Why the Evangelical Church is Declining

Candy bar with Jesus name

Outlining how the superficiality and the anti-intellectualism of the Evangelical movement are causing a major decline in membership and the remedy for it.

Churches from numerous types of backgrounds see that their numbers are dropping and are quickly upgrading their style of worship, renovating the church foyer into coffee shops, pressing people into the weekly small groups, producing bigger or better special dramas or shows, or spending on new personnel and equipment to better communicate through the web, apps, video and other burgeoning technologies. These technologies help but there is something far more profound going on.

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Hebrew and the First Language of Mankind

The Feast of the Rejoicing of the Law at the Synagogue in Leghorn, by Solomon Hart. Italy. 1850.
The Feast of the Rejoicing of the Law at the Synagogue in Leghorn, by Solomon Hart. Italy. 1850.

The history of Hebrew as the first language is a fascinating story that travels through Patristic, Rabbinic, and the Greek worlds. The sacredness of this language has cycled through over 2,000 years of Jewish and Christian literature.

The perception of the Hebrew language in Western literature, especially by the ecclesiastical writers is an interesting theological exploration that seldom is talked or written about. Since it is the language of the Old Testament Bible, it obviously has some kind of reverent status among Judaism and Christianity. How this sacred language is viewed and applied varies. One of them forwards Hebrew as the first language of mankind, another promotes Hebrew as the language which God personally used, and there is an allusion by some to the use of Hebrew with the first Pentecostal tongues outburst recorded in the Book of Acts. It then begs the question, was Hebrew the first language of mankind?

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Thoughts on the Bible

How the Bible should be revered but not worshiped.

As a young child and at the point of first questioning matters of life, death, God, and everything in-between, I discovered the Bible.

It was first thought that this book possessed a magical quality, so I slept with the Book underneath my head, and expected spiritual wonders to happen. Waking up the next morning, my head hurt, and my ear was sore from rubbing against it. This approach was immediately abandoned.

As a young adult, the Bible expanded my mind about the world around me. It gave a framework of how to live. The joy of connecting with a greater power, the freedom of conscience, and knowing what true love is, are by-products that I am always thankful for.

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Aquinas on Imagination Part 2

A detailed look into translating imaginarius, imaginatio, and imaginativus Aquinas’ Latin into an equivalent English expression

A portion of this was previously discussed in Thomas Aquinas on the Prophet and Imaginary Visions, but new instances have arisen since then that have required further investigation.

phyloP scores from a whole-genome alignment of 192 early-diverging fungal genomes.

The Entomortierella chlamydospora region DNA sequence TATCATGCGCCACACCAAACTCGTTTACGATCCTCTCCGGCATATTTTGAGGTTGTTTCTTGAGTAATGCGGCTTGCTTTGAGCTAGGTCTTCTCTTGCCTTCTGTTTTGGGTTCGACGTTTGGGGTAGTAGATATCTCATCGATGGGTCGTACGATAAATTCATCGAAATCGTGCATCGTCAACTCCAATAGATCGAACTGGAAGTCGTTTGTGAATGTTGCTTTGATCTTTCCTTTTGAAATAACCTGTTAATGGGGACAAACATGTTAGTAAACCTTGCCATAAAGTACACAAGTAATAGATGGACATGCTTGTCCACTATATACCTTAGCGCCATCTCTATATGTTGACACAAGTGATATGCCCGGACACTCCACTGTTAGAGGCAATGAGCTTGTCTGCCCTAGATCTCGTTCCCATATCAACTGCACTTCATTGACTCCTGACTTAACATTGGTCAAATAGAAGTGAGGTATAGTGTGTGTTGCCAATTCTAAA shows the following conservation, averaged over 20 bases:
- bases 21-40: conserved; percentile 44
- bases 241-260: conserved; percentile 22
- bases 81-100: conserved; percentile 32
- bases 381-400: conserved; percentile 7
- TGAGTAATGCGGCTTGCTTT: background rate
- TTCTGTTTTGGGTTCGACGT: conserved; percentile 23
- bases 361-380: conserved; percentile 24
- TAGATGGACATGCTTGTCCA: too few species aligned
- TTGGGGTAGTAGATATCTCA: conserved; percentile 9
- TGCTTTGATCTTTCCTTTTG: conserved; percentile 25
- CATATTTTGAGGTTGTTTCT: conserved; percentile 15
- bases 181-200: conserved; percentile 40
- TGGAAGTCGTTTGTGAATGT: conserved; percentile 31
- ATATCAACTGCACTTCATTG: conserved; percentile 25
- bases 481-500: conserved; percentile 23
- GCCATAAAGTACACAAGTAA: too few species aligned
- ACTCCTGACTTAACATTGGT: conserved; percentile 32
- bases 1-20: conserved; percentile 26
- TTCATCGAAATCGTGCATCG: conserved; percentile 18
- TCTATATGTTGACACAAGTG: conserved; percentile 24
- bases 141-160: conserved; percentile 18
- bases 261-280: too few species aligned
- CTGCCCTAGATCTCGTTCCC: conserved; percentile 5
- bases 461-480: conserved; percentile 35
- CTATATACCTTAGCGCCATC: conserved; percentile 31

The word imagination in the English language has very much evolved since the time of Aquinas and translating it simply as imaginary is not a good word choice.

There is much more to these words than previously thought.

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Thomas Aquinas on the Prophet and Imaginary Visions

How to understand Aquinas’ use of imaginarius and imaginarias visiones in the office of prophecy.

The English translation of the Latin Imaginarius is typically imaginary, and imaginarius visiones as imaginary visions. However, this is not satisfactory. The use of the English word imaginary may mislead the reader. To many it means a personal fantasy, a child-like hallucination, an imaginary friend, or something that is totally cognatively disassociated. This is not what Aquinas intended.

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The Last Name of Christ

A look at the historic family name of Jesus, Panthera, and the modern debate that surrounds it.

The modern exploration of the historical Jesus has had its moments. The results are mixed: the tortured image in the movie The Passion of Christ, the sexually angst Messiah in the controversial Last Temptation of Christ, the married Jesus portrayed in the ABC television special, Jesus, Mary and Davinci, and the illegitimate son of a foreign soldier in the film Jesus of Montreal.

The last name of Jesus is an important factor in many of these conclusions. These results place the name into the realm of uncertainty that requires clarification.

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The Genealogy of Christ and Other Problems

Two Manuscripts attributed to Epiphanius on the family of Christ compared.

The fourth century Church father, Epiphanius, Bishop of Salamis, wrote an account on the family of Christ that has important information. It contains backgrounds of His mother, Father, family last name, siblings, intermarriage and more. Although it is brief, containing only a few paragraphs, it is an important source of history. However, it is controversial, especially in light of the fact that the text that Epiphanius is quoted from, Adversus Hæreses, which has many later editorial insertions. Another text, Quæstiones first written around the seventh century, contains portions of Epiphanius account, and follows closer to the original edition.

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